Jonathan Milk born 1755.
David Milk born 1757.
Cabel Milk born 1759.
Thomas Ambrose Milk born 1761.
Amy Milk born 1763.
Sarah Milk (B: 1749 – D: Eardley,) m. Dudley Moore (B: 1747 – Nine Partners, Duchess, New York, D: 1815: Eardley, (Hull) Québec). They married at Saratoga, New York .
Dudley Moore’s parents were Jedediah Moore and Dorothy Begnell (I’ll get more into the “Bicknell” story in another blog).
They were the parents of 9 children:
Sarah Moore born Abt 1769.
Jedediah Moore born Abt 1771.
Dudley Moore born 8 Aug 1773.
Roger Moore born Abt 1774.
Benjamin Moore born Abt 1776.
Martin Moore born Abt 1779.
Job Moore born Abt 1781.
David Moore born Abt 1783.
Rebecca Moore born Abt 1785.
Roger Moore (B: 1775 – Rutland, Vermont, D: 1860 – Napean, Ontario) m. Sarah Hicks (B: 1775 – New York, D: Nov 27 1872 – Québec)
Olive Moore (B: Sept 10 1821 – Napean, Ontario, D: 1871 – Eardley, Québec) m. Ambrose Richards (B: Feb 27 1816 – Quebec, D: Jan 9 1864 – Eardley, Québec)
George Richards (B: July 26 1859 – Eardley Quebec, D: April 16 1942 – Mattawa Ontario) m. Cecelia McKenzie (B: Dec 9 1851 – Renfrew Ontario, D: Sept 13 1921 – Mattawa Ontario)
Ambrose Richards (B: Dec 12 1887 – Mattawa Ontario, D: 1957 – Mattawa Ontario) m. Bridget Angelina Mullen (B: Jan 3 1887 – Vinton, Québec, D: April 10 1976 – Témiscaming, Québec)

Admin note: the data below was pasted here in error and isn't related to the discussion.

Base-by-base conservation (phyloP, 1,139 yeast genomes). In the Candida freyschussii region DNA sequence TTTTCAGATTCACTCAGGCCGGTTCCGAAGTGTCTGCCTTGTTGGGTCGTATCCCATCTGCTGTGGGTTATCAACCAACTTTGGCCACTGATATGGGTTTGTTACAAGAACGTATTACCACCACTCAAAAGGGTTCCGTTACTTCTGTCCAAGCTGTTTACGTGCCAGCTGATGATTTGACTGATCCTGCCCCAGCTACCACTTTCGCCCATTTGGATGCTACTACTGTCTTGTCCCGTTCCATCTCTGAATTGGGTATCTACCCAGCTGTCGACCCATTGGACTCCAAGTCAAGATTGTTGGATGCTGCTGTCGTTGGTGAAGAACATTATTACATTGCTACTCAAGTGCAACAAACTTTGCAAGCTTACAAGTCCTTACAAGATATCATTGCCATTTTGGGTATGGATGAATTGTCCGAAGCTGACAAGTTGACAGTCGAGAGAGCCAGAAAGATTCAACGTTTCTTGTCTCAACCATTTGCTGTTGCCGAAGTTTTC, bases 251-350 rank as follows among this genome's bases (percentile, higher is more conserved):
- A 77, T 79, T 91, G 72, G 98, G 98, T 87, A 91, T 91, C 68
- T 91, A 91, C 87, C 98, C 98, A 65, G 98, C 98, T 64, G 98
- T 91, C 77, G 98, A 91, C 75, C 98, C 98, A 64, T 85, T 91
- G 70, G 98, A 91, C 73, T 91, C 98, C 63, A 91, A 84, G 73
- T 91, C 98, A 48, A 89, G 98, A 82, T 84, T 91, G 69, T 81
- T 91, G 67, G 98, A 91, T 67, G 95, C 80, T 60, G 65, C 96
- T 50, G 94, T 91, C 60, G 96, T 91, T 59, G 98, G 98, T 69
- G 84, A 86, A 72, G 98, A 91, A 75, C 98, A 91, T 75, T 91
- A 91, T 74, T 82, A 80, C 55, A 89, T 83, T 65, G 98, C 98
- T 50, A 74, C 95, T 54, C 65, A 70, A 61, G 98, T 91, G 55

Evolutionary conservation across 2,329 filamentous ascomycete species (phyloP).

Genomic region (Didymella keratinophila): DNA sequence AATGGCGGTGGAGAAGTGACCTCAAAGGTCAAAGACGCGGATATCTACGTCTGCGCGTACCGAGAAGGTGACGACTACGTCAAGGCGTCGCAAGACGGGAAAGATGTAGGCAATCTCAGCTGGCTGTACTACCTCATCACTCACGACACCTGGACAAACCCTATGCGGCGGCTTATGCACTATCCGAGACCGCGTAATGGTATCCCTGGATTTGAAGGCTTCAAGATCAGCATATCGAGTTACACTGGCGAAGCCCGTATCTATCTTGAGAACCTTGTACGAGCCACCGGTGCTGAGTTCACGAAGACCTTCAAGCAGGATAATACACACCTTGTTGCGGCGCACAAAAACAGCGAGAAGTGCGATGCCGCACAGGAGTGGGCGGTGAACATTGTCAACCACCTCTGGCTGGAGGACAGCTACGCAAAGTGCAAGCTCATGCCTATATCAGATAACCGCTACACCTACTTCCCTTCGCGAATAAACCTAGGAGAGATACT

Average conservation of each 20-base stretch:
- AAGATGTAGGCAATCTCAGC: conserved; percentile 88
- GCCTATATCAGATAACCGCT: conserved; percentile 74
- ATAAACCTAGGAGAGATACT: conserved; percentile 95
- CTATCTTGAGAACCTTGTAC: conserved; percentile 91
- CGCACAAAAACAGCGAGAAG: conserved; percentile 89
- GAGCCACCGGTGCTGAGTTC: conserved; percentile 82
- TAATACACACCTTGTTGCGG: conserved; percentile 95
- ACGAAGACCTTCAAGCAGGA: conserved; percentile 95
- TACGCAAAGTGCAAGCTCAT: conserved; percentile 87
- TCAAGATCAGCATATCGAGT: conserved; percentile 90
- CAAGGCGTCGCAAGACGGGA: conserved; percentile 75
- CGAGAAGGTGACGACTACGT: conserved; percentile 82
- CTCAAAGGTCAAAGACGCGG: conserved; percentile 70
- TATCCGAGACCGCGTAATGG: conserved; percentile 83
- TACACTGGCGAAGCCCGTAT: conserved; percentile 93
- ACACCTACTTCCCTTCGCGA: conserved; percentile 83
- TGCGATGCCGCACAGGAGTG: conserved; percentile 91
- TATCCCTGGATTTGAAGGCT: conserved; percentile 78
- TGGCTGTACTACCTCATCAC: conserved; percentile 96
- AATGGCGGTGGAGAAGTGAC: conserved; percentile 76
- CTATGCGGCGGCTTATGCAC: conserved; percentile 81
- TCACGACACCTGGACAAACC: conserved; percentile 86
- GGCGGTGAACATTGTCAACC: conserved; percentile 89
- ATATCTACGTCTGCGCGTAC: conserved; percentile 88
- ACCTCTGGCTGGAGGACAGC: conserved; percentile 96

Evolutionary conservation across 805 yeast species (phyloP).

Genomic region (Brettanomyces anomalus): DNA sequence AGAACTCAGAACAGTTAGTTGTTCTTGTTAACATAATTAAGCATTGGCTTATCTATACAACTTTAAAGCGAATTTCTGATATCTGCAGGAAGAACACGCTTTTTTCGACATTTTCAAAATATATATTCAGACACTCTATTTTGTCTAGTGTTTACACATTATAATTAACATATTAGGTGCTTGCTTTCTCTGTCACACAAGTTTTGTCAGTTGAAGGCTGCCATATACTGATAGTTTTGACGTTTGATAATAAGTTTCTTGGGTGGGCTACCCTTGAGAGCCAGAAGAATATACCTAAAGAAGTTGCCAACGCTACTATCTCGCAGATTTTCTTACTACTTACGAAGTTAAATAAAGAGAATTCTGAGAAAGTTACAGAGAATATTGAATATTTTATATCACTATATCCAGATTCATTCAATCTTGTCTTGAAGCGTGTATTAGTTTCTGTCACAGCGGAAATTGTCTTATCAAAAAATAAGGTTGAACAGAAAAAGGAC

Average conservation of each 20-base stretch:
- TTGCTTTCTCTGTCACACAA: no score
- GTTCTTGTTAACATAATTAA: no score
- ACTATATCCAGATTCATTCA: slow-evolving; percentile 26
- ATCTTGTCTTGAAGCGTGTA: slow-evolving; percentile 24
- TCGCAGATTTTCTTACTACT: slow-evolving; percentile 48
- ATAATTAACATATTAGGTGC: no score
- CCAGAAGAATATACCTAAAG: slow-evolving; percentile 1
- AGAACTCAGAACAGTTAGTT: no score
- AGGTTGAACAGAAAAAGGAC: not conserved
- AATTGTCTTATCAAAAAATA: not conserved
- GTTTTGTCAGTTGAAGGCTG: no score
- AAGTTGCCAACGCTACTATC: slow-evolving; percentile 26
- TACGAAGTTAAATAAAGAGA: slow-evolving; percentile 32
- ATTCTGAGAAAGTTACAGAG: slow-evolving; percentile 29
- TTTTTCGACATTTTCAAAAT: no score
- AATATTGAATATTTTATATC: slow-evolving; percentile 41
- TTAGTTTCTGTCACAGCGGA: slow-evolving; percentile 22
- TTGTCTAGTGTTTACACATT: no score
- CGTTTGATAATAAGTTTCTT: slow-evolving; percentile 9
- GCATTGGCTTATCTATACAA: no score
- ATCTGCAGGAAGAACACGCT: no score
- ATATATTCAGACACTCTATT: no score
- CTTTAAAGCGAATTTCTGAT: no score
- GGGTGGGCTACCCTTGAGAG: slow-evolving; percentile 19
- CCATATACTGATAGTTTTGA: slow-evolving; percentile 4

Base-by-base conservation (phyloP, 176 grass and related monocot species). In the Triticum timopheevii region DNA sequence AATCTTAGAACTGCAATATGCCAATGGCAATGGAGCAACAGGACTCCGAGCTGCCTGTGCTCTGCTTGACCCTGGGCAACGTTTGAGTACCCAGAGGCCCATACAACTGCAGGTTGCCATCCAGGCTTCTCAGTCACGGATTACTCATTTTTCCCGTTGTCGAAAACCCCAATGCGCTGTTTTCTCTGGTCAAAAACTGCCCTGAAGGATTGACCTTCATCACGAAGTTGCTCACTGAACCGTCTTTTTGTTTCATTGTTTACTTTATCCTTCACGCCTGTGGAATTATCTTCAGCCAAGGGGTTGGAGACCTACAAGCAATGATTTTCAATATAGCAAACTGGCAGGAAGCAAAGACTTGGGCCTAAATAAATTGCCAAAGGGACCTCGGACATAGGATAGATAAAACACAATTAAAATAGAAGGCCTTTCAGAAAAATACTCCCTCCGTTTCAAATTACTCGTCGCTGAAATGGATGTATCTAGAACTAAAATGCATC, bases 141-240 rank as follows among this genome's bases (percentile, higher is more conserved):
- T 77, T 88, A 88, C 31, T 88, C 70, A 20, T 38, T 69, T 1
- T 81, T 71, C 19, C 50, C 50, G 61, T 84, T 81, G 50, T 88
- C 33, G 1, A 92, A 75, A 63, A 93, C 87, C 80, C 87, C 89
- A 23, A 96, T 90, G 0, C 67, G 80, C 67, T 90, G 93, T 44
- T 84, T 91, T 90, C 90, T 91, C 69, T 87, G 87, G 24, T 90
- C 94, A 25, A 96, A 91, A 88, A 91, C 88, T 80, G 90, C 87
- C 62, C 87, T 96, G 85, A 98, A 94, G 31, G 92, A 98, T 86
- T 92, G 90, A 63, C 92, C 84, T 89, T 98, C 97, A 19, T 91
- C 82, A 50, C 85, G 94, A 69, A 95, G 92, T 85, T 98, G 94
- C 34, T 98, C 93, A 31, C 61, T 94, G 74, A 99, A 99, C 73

Benjamin Richards (B: Feb 10 1916 – Sturgeon Falls Ontario, D: June 17 1977 – Montréal, Québec) m. Sarah Ann Lee (B: Dec 7 1922 – Meltham Mills, Yorkshire England, D: March 1993 – Montréal, Quebec)
Patrick James Richards (B: Jan 15 1954 – Témiscaming Québec, D: Nov 18 2014 – Témiscaming, Québec) m. Mona Lamothe (B: Jan 20 1956 – Bonfield, Ontario, D: —-)
MOI – Tina Rose Richards
I found this helpful when trying to better understand the difference between the Quakers, the Pilgrims and the Puritans.
Pilgrims: A small group of people arrived in the New World from England on a ship named the Mayflower. They landed at Plymouth Rock, Massachusetts. Back in England, everyone had to belong to the Church of England. The Pilgrims did not want to belong to the Church of England. They were seeking religious freedom from the Church of England.
Puritans: About 10 years later, a large group of people called the Puritans arrived in the New World, also from England. They believed everyone should belong to the Church of England or be punished. They left England and came to the New World because they believed the Church of England needed to be purified. In their opinion, the Church was embracing too many Catholic beliefs. They settled in Boston. They practiced religious intolerance. They wanted to be part of the Church of England, but they wanted the church’s beliefs purified.
Alike: Both groups spoke English. Both groups arrived from England at about the same time. Both groups thought of themselves as Englishmen and were loyal to the King. Both groups came to the New World because of their disagreement with the Church of England.
Quakers: There was another religious group in the colonies called the Quakers. They also disagreed with the Church of England. Many Quakers left England for the New World. They settled in Pennsylvania in the 1600s. There, they practiced religious freedom for everyone. People were free to believe what they wanted and talk to God in their own way. People from all over Europe poured into their communities, seeking religious freedom. The Quakers believed that violence was not the way to solve problems. The Quakers were known as “The Friends”.
Featured Image Photo Cred: Map of Salem Village in 1692 physical features, and the dwellings of prominent and important residents in Salem during 1692.